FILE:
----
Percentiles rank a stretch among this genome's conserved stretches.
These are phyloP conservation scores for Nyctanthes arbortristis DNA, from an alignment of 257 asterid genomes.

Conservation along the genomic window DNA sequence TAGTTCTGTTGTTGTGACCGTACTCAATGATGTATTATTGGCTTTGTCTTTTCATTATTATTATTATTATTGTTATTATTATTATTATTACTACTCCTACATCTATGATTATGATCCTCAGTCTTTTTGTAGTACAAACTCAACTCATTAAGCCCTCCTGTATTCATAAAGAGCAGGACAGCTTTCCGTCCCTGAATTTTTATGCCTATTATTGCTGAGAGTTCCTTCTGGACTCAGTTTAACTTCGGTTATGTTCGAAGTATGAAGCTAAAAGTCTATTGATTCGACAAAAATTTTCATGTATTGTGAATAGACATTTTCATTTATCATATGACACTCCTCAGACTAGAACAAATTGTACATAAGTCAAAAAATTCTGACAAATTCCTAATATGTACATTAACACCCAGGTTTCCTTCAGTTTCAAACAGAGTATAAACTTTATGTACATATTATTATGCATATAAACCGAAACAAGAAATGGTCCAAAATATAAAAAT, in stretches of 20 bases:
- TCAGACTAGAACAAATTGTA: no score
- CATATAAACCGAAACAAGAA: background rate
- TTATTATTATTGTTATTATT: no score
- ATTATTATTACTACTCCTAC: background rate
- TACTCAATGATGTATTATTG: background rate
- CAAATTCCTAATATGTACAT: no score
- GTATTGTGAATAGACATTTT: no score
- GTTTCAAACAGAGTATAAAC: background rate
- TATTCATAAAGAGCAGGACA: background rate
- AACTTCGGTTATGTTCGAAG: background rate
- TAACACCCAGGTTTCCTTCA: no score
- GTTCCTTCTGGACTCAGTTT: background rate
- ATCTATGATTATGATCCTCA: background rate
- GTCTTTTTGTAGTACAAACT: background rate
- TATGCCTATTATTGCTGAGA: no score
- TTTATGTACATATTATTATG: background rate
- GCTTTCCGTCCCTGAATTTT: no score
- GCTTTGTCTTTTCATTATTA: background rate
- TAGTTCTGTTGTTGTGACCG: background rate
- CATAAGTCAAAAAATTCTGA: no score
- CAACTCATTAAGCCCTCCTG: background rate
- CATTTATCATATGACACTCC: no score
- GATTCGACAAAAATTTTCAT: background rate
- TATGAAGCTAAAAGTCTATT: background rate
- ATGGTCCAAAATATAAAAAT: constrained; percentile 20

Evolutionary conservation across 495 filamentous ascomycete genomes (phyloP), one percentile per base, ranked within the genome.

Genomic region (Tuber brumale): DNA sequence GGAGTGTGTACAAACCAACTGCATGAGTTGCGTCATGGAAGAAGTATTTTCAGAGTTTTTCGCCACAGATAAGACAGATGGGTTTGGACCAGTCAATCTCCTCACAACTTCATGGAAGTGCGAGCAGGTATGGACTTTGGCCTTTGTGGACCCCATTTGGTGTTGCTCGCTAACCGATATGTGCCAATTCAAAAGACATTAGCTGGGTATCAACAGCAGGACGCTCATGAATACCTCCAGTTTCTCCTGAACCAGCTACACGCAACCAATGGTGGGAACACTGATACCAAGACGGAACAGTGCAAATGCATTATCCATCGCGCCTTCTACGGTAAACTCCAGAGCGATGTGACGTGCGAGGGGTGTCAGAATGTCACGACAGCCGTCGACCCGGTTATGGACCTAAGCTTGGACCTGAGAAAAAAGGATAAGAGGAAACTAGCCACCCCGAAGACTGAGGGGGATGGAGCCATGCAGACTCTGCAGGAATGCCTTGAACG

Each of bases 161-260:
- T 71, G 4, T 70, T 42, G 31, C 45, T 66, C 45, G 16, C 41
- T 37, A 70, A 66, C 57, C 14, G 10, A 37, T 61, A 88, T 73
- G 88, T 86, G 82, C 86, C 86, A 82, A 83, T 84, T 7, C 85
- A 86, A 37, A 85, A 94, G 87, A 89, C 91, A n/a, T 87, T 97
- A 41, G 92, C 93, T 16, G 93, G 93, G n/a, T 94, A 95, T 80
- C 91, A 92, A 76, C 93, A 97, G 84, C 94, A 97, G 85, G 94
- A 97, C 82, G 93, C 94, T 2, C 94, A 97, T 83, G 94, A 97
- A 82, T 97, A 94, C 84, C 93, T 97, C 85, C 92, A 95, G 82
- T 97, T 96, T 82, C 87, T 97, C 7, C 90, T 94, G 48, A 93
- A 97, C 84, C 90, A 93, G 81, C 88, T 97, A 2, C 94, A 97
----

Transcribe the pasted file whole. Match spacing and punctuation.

Percentiles rank a stretch among this genome's conserved stretches.
These are phyloP conservation scores for Nyctanthes arbortristis DNA, from an alignment of 257 asterid genomes.

Conservation along the genomic window DNA sequence TAGTTCTGTTGTTGTGACCGTACTCAATGATGTATTATTGGCTTTGTCTTTTCATTATTATTATTATTATTGTTATTATTATTATTATTACTACTCCTACATCTATGATTATGATCCTCAGTCTTTTTGTAGTACAAACTCAACTCATTAAGCCCTCCTGTATTCATAAAGAGCAGGACAGCTTTCCGTCCCTGAATTTTTATGCCTATTATTGCTGAGAGTTCCTTCTGGACTCAGTTTAACTTCGGTTATGTTCGAAGTATGAAGCTAAAAGTCTATTGATTCGACAAAAATTTTCATGTATTGTGAATAGACATTTTCATTTATCATATGACACTCCTCAGACTAGAACAAATTGTACATAAGTCAAAAAATTCTGACAAATTCCTAATATGTACATTAACACCCAGGTTTCCTTCAGTTTCAAACAGAGTATAAACTTTATGTACATATTATTATGCATATAAACCGAAACAAGAAATGGTCCAAAATATAAAAAT, in stretches of 20 bases:
- TCAGACTAGAACAAATTGTA: no score
- CATATAAACCGAAACAAGAA: background rate
- TTATTATTATTGTTATTATT: no score
- ATTATTATTACTACTCCTAC: background rate
- TACTCAATGATGTATTATTG: background rate
- CAAATTCCTAATATGTACAT: no score
- GTATTGTGAATAGACATTTT: no score
- GTTTCAAACAGAGTATAAAC: background rate
- TATTCATAAAGAGCAGGACA: background rate
- AACTTCGGTTATGTTCGAAG: background rate
- TAACACCCAGGTTTCCTTCA: no score
- GTTCCTTCTGGACTCAGTTT: background rate
- ATCTATGATTATGATCCTCA: background rate
- GTCTTTTTGTAGTACAAACT: background rate
- TATGCCTATTATTGCTGAGA: no score
- TTTATGTACATATTATTATG: background rate
- GCTTTCCGTCCCTGAATTTT: no score
- GCTTTGTCTTTTCATTATTA: background rate
- TAGTTCTGTTGTTGTGACCG: background rate
- CATAAGTCAAAAAATTCTGA: no score
- CAACTCATTAAGCCCTCCTG: background rate
- CATTTATCATATGACACTCC: no score
- GATTCGACAAAAATTTTCAT: background rate
- TATGAAGCTAAAAGTCTATT: background rate
- ATGGTCCAAAATATAAAAAT: constrained; percentile 20

Evolutionary conservation across 495 filamentous ascomycete genomes (phyloP), one percentile per base, ranked within the genome.

Genomic region (Tuber brumale): DNA sequence GGAGTGTGTACAAACCAACTGCATGAGTTGCGTCATGGAAGAAGTATTTTCAGAGTTTTTCGCCACAGATAAGACAGATGGGTTTGGACCAGTCAATCTCCTCACAACTTCATGGAAGTGCGAGCAGGTATGGACTTTGGCCTTTGTGGACCCCATTTGGTGTTGCTCGCTAACCGATATGTGCCAATTCAAAAGACATTAGCTGGGTATCAACAGCAGGACGCTCATGAATACCTCCAGTTTCTCCTGAACCAGCTACACGCAACCAATGGTGGGAACACTGATACCAAGACGGAACAGTGCAAATGCATTATCCATCGCGCCTTCTACGGTAAACTCCAGAGCGATGTGACGTGCGAGGGGTGTCAGAATGTCACGACAGCCGTCGACCCGGTTATGGACCTAAGCTTGGACCTGAGAAAAAAGGATAAGAGGAAACTAGCCACCCCGAAGACTGAGGGGGATGGAGCCATGCAGACTCTGCAGGAATGCCTTGAACG

Each of bases 161-260:
- T 71, G 4, T 70, T 42, G 31, C 45, T 66, C 45, G 16, C 41
- T 37, A 70, A 66, C 57, C 14, G 10, A 37, T 61, A 88, T 73
- G 88, T 86, G 82, C 86, C 86, A 82, A 83, T 84, T 7, C 85
- A 86, A 37, A 85, A 94, G 87, A 89, C 91, A n/a, T 87, T 97
- A 41, G 92, C 93, T 16, G 93, G 93, G n/a, T 94, A 95, T 80
- C 91, A 92, A 76, C 93, A 97, G 84, C 94, A 97, G 85, G 94
- A 97, C 82, G 93, C 94, T 2, C 94, A 97, T 83, G 94, A 97
- A 82, T 97, A 94, C 84, C 93, T 97, C 85, C 92, A 95, G 82
- T 97, T 96, T 82, C 87, T 97, C 7, C 90, T 94, G 48, A 93
- A 97, C 84, C 90, A 93, G 81, C 88, T 97, A 2, C 94, A 97